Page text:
No 4 (88) 2011
October - December

In Venice, as Anywhere Else

In Venice, as nowhere else, the tradition has been combined with vanguard introduced to this city by contemporary art. Every two years the biennial has brought in new stimuli which provide a living reference system to what has been rescued from the history of Venice.

Ewa Latkowska-Żychska

Visual artist, lecturer at the Academy of Fine Arts in Łódź.

Ewa Latkowska-Żychska

THE PALAZZO DONA, an exhibition headquarters of the Polish Signum Foundation, has been the location that has similarly linked the traditional and the contemporary. The atmosphere owes much to the typical Venice architecture being the salt of this city.

The "Particolare" exhibition, mounted in the Foundation gallery, accompanied the 54th Art Biennial in Venice. Andrzej Turowski and Grzegorz Musiał have been the curators of the event. Palazzo Dona showed mostly works by Polish artists. All focused on the issue of democracy. It is of vital importance that the problem of democracy has been a central theme of the Polish participation in the biennial, a "national specialty", so to speak. In a certain sense, pieces by Yael Bartana, an Israeli artist representing Poland on this year biennial, has also dealt with democracy. The "Particolare" exhibition has succeeded to show what remains current within the surroundings firmly established by history. The presented works cover a group of artists whose dates of birth span a long period of 80 years, considering our contemporary times; the eldest being Jonasz Stern (1904) and Franciszek and Stefan Themerson (1907, 1910), the youngest - Anna Molska (1983).

The piece by the Themersons goes back to 1937. Their film, "Adventures of Good Man" tells about a lack of tolerance, about easy to provoke social stupidity voicing its narrow-mindedness through public demonstrations. The film cut, dadaistic construction, a sense of humor and innovative formal solutions are its main characteristics. In spite of the fact that this has been an example of the Polish interwar film vanguard, the delivered message has been visionary - considering that it is still very current - while the content seems to be borrowed from our everyday life. Anna Molska, the youngest participant of the exhibition, focused her camera on the life of ordinary people who have not always found easy solutions in the democracy, in a popular sense of the term.

Video and photography are the means of expression that have visually dominated our contemporary times. Nevertheless, thus delivered statements have not lost the strength of their impact. The work by Zofia Kulik - that shows an ornamental set of configured photographic relations - has been quite disturbing. The "From Siberia to Cyberia", originally 21 meters long, has been presented only as a part specially prepared for this year exhibition.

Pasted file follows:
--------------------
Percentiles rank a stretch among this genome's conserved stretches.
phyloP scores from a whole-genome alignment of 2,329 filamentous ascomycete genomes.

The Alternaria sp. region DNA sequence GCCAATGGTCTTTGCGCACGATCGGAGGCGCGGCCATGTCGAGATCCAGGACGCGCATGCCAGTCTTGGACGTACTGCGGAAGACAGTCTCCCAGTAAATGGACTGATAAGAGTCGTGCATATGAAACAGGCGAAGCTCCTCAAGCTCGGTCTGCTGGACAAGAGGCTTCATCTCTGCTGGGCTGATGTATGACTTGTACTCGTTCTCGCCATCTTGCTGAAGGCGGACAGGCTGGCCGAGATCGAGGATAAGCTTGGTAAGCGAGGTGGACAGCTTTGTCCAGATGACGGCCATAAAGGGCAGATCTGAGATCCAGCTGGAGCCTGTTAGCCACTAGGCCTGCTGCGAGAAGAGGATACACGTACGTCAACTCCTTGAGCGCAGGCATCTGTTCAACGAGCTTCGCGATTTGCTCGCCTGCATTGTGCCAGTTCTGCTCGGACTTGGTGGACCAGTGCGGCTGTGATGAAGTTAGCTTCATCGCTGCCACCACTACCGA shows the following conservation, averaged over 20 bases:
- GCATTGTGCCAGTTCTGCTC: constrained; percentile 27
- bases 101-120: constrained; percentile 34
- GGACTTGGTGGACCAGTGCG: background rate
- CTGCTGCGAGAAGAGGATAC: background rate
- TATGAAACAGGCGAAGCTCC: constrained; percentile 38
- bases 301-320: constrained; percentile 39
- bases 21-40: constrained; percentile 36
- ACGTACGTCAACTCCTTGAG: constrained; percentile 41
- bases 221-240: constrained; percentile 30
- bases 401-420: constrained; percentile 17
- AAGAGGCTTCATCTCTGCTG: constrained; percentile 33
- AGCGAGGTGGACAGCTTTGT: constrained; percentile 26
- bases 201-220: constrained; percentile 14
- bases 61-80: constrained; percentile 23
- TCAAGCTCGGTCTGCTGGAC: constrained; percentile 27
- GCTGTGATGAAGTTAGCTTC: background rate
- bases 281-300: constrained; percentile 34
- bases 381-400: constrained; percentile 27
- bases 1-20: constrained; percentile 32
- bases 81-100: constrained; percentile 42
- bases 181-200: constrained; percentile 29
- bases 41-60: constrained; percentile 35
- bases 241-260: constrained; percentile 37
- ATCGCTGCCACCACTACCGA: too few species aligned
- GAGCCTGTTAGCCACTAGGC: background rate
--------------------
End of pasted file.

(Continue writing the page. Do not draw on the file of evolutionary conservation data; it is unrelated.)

The painting section introduces the climate of anxiety through the characters - as always motionlessly frozen - depicted on the canvases by Andrzej Wróblewski. Further, classical technique has been visible in graphic works by Jonasz Stern. Intolerance has taken up a realistic form here, terrifying with literal Ghetto scenes. Other artist speak about democracy using the language more typical of the vanguard spirit. Concern for the form of an artistic statement has accompanied here all presentations. All participants aspire to be vanguard, what is more, all wish to deliver a coherent and legible statement.

Krzysztof Wodiczko has interpreted the exhibition topic as a collection of advanced technology communication gadgets. The collection of emotional surrogates touches upon a painful problem of emigration. In a number of civilizations visitors used to enjoy special rights. In the fast moving world of today, fear of the unknown, stereotype opinions on national features made an emigrant lose his special status.

Since we have turned into experts on fighting for democracy, the exhibition has illustrated a fragment of this struggle. Ewa Partum has sealed love for freedom giving each letter of the word "Solidarity" a lipstick kiss. The material nature of this 1982 kiss, framed and put behind glass, has been pleasing to the eye.

Further, one had a chance to see the 1989 video by Józef Robakowski who has extremely subtly addressed the right to human feelings, since democracy is also about love. All these have been summed up by the message by Stefan Themerson: "In the society ruled by the minority an issue of Democracy is to defend the rights of the majority. While in the society ruled by the majority, Democracy remains Democracy, when it stands for the rights of the minority".

"Particolare", Fundacja Signum, Palazzo Donna, Venice, June-November 2011.